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A leaf node is defined as the tuple [encodedPath, value], and encodedPath uses the Hex-Prefix encoding. Is it possible we have a leaf node with encodedPath having only the prefix and no partial path included?

Taking the following data...

<5e 52> : 'val1'
<ac 40> : 'val2'
<ac 4f> : 'val3'

...would the trie look like this or I am wrong?

rootHash: [ <>, <>, <>, <>, <>, hashA, <>, <>, <>, <>, hashB, <>, <>, <>, <>, <>, <> ]
hashA:    [ <3e 52>, 'val1' ]
hashB:    [ <00 c4>, hashC ]
hashC:    [ hashD, <>, <>, <>, <>, <>, <>, <>, <>, <>, <>, <>, <>, <>, <>, hashE, <> ]
hashD:    [ <20>, 'val2' ]
hashE:    [ <20>, 'val3' ]

Note that rootHash and hashC are branch nodes; hashB is an extension node; and hashA, hashD and hashE are leaf nodes. My doubt is related to hashD and hashE encodedPaths. If I understood it's correct to put 20 as in HP encoding a leaf node with even path length (in these cases 0) should get the prefix 2 and an additional 0 padding nibble.

0

I have constructed the trie in the same format as you did (given the information in https://github.com/ethereum/wiki/wiki/Patricia-Tree) and this lead me to the same result. To answer your question: Yes, if a leaf node contains no furthers nibbles in the partial path you end it with the prefix 20 (2 for even nibbles count in path and 0 for padding, as you wrote) and no further path.

The encoded path will be stored as a bytearray. The algorithm works like this: given an encoded path b as a bytearray:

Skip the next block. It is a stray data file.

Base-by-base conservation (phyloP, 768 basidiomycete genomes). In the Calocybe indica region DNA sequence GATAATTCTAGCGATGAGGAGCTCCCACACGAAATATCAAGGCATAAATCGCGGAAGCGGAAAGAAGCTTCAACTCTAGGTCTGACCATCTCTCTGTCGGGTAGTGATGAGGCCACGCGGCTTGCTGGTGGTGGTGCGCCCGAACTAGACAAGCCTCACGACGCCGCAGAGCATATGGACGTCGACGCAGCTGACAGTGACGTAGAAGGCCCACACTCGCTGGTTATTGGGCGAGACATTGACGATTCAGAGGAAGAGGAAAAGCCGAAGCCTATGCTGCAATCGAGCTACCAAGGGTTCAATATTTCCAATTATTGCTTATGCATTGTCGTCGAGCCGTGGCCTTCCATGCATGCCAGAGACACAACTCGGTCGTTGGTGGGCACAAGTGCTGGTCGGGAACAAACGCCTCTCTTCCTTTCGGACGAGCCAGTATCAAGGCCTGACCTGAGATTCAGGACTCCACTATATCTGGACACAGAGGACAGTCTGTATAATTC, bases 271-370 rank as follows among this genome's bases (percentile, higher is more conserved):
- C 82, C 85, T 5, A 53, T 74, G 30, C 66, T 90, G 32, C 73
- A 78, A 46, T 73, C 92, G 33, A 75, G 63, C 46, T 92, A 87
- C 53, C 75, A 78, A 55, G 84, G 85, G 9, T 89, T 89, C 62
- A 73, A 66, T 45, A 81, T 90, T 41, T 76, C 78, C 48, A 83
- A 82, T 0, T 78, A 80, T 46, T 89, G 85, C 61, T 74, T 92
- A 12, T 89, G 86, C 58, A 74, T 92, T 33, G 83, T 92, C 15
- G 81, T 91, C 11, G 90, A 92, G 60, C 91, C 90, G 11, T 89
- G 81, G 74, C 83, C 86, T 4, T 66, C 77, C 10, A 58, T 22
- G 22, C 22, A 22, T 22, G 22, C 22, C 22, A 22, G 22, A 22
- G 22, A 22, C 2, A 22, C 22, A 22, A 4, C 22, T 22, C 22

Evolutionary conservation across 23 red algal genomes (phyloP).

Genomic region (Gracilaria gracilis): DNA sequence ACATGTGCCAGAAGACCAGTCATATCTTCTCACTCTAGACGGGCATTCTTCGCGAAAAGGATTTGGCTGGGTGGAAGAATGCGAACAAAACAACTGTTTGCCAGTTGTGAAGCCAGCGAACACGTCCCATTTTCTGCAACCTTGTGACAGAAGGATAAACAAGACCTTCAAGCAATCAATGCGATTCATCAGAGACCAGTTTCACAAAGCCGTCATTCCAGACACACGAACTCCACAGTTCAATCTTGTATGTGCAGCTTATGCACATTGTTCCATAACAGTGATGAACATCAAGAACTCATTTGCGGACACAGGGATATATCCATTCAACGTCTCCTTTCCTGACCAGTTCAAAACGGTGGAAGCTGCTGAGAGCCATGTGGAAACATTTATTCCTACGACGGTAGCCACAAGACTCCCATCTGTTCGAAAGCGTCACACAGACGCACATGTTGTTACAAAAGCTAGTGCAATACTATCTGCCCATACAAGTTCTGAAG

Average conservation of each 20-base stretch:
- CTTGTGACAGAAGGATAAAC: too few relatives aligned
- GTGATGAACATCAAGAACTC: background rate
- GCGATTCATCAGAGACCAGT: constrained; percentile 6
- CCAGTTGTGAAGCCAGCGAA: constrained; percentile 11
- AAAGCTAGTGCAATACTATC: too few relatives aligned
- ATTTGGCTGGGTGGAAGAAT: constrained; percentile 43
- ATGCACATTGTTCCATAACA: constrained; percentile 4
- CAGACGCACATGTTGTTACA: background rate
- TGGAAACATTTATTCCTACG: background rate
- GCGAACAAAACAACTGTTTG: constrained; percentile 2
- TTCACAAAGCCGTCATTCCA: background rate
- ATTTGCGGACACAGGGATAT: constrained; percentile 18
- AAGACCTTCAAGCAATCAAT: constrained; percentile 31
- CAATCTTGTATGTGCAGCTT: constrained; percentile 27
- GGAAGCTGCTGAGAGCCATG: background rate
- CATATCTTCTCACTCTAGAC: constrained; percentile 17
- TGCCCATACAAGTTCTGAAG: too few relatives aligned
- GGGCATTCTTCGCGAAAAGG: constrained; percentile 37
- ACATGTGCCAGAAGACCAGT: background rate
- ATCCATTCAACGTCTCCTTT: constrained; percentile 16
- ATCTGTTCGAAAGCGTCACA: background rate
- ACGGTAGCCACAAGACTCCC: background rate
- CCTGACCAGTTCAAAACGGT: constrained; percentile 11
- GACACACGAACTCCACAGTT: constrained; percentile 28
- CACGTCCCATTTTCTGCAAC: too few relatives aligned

# Python style code
flag = b[0] & 0xF0
nodetype = flag & 0x2
parity = flag & 0x1
partial_path = []

# parity odd?
if parity:
    partial_path.append(b[0] & 0x0F)

# append all other bytes from the encoded path (or do nothing if there is no encoded path)
for item in b[1:]:
    partial_path.append(item)

# extension node
if not nodetype:
    # do stuff ...

# and so on
  • Nice, so you really think we are right? Do you think this is a real possible situation or the data is manipulated some way to avoid that? I really need to know for sure this stuff. Please, if you find something in the official documentation or good source that could confirm our test let me know. Cheers – Ethersworn Canonist Sep 6 '18 at 18:27
  • Yes, by definition it must be like that. Look in the yellow paper: ethereum.github.io/yellowpaper/paper.pdf as of 06.09.2018 23:34 UTC. Go to Appendix C and check the last sentence before equation 186 and check equation 186 itself. By this definition you know, it's the prefix + every remaining nibble (in the set Y). If the set is empty, only the prefix is left. @EtherswornCanonist – sea212 Sep 6 '18 at 19:39

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